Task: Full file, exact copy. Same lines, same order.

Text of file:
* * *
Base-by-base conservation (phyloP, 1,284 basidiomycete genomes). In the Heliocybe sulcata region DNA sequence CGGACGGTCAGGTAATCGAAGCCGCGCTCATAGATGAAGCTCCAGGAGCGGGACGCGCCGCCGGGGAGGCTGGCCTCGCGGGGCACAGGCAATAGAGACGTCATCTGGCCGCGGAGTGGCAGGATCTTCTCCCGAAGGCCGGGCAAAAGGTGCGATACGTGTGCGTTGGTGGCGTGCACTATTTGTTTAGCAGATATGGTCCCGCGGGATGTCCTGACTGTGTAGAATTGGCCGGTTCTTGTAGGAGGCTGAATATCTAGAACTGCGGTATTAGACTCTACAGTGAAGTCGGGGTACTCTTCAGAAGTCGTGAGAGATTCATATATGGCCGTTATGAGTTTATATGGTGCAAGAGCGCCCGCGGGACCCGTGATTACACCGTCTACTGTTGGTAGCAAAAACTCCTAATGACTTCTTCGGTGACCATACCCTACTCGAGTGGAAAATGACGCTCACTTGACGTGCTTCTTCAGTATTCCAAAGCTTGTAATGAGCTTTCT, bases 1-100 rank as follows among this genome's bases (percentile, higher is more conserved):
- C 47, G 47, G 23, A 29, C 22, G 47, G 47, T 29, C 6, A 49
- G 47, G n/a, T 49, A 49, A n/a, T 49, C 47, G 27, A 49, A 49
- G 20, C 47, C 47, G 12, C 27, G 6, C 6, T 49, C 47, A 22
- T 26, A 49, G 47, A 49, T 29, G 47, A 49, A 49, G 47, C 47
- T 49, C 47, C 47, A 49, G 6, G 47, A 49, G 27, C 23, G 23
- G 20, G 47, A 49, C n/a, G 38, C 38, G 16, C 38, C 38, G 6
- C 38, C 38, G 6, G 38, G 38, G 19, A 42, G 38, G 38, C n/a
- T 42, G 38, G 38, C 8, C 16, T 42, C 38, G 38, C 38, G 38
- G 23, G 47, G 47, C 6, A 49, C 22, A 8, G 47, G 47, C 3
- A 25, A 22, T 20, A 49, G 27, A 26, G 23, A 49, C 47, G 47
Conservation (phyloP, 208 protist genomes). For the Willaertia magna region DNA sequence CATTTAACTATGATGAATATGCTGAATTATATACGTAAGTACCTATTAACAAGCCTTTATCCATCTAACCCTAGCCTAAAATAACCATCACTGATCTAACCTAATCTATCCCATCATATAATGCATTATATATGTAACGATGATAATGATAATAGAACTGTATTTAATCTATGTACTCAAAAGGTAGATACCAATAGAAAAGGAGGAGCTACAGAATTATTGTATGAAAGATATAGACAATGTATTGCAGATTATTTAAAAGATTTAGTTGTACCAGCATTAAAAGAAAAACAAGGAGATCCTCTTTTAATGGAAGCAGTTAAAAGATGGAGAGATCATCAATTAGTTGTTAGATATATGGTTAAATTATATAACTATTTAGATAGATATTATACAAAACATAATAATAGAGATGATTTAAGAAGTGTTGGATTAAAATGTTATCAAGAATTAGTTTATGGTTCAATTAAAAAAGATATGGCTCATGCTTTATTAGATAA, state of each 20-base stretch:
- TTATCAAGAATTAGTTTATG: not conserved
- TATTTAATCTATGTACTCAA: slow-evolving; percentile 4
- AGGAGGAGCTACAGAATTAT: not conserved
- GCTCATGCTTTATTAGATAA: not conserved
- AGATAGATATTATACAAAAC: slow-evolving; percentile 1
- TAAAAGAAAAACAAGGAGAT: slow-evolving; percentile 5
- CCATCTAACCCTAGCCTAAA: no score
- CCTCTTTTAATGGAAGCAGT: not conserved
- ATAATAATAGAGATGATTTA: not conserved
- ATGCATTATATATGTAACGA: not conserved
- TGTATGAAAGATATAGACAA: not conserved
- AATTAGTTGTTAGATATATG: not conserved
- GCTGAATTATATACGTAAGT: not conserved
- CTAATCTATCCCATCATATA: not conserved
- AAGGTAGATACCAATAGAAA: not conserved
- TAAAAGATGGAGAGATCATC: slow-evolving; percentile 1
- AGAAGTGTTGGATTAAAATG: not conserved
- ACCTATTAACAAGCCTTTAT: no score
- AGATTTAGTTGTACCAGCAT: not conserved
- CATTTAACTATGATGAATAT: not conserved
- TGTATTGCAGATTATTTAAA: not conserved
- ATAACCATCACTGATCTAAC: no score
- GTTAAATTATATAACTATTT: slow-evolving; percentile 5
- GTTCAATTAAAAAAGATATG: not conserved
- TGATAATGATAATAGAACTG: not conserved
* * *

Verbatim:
Base-by-base conservation (phyloP, 1,284 basidiomycete genomes). In the Heliocybe sulcata region DNA sequence CGGACGGTCAGGTAATCGAAGCCGCGCTCATAGATGAAGCTCCAGGAGCGGGACGCGCCGCCGGGGAGGCTGGCCTCGCGGGGCACAGGCAATAGAGACGTCATCTGGCCGCGGAGTGGCAGGATCTTCTCCCGAAGGCCGGGCAAAAGGTGCGATACGTGTGCGTTGGTGGCGTGCACTATTTGTTTAGCAGATATGGTCCCGCGGGATGTCCTGACTGTGTAGAATTGGCCGGTTCTTGTAGGAGGCTGAATATCTAGAACTGCGGTATTAGACTCTACAGTGAAGTCGGGGTACTCTTCAGAAGTCGTGAGAGATTCATATATGGCCGTTATGAGTTTATATGGTGCAAGAGCGCCCGCGGGACCCGTGATTACACCGTCTACTGTTGGTAGCAAAAACTCCTAATGACTTCTTCGGTGACCATACCCTACTCGAGTGGAAAATGACGCTCACTTGACGTGCTTCTTCAGTATTCCAAAGCTTGTAATGAGCTTTCT, bases 1-100 rank as follows among this genome's bases (percentile, higher is more conserved):
- C 47, G 47, G 23, A 29, C 22, G 47, G 47, T 29, C 6, A 49
- G 47, G n/a, T 49, A 49, A n/a, T 49, C 47, G 27, A 49, A 49
- G 20, C 47, C 47, G 12, C 27, G 6, C 6, T 49, C 47, A 22
- T 26, A 49, G 47, A 49, T 29, G 47, A 49, A 49, G 47, C 47
- T 49, C 47, C 47, A 49, G 6, G 47, A 49, G 27, C 23, G 23
- G 20, G 47, A 49, C n/a, G 38, C 38, G 16, C 38, C 38, G 6
- C 38, C 38, G 6, G 38, G 38, G 19, A 42, G 38, G 38, C n/a
- T 42, G 38, G 38, C 8, C 16, T 42, C 38, G 38, C 38, G 38
- G 23, G 47, G 47, C 6, A 49, C 22, A 8, G 47, G 47, C 3
- A 25, A 22, T 20, A 49, G 27, A 26, G 23, A 49, C 47, G 47
Conservation (phyloP, 208 protist genomes). For the Willaertia magna region DNA sequence CATTTAACTATGATGAATATGCTGAATTATATACGTAAGTACCTATTAACAAGCCTTTATCCATCTAACCCTAGCCTAAAATAACCATCACTGATCTAACCTAATCTATCCCATCATATAATGCATTATATATGTAACGATGATAATGATAATAGAACTGTATTTAATCTATGTACTCAAAAGGTAGATACCAATAGAAAAGGAGGAGCTACAGAATTATTGTATGAAAGATATAGACAATGTATTGCAGATTATTTAAAAGATTTAGTTGTACCAGCATTAAAAGAAAAACAAGGAGATCCTCTTTTAATGGAAGCAGTTAAAAGATGGAGAGATCATCAATTAGTTGTTAGATATATGGTTAAATTATATAACTATTTAGATAGATATTATACAAAACATAATAATAGAGATGATTTAAGAAGTGTTGGATTAAAATGTTATCAAGAATTAGTTTATGGTTCAATTAAAAAAGATATGGCTCATGCTTTATTAGATAA, state of each 20-base stretch:
- TTATCAAGAATTAGTTTATG: not conserved
- TATTTAATCTATGTACTCAA: slow-evolving; percentile 4
- AGGAGGAGCTACAGAATTAT: not conserved
- GCTCATGCTTTATTAGATAA: not conserved
- AGATAGATATTATACAAAAC: slow-evolving; percentile 1
- TAAAAGAAAAACAAGGAGAT: slow-evolving; percentile 5
- CCATCTAACCCTAGCCTAAA: no score
- CCTCTTTTAATGGAAGCAGT: not conserved
- ATAATAATAGAGATGATTTA: not conserved
- ATGCATTATATATGTAACGA: not conserved
- TGTATGAAAGATATAGACAA: not conserved
- AATTAGTTGTTAGATATATG: not conserved
- GCTGAATTATATACGTAAGT: not conserved
- CTAATCTATCCCATCATATA: not conserved
- AAGGTAGATACCAATAGAAA: not conserved
- TAAAAGATGGAGAGATCATC: slow-evolving; percentile 1
- AGAAGTGTTGGATTAAAATG: not conserved
- ACCTATTAACAAGCCTTTAT: no score
- AGATTTAGTTGTACCAGCAT: not conserved
- CATTTAACTATGATGAATAT: not conserved
- TGTATTGCAGATTATTTAAA: not conserved
- ATAACCATCACTGATCTAAC: no score
- GTTAAATTATATAACTATTT: slow-evolving; percentile 5
- GTTCAATTAAAAAAGATATG: not conserved
- TGATAATGATAATAGAACTG: not conserved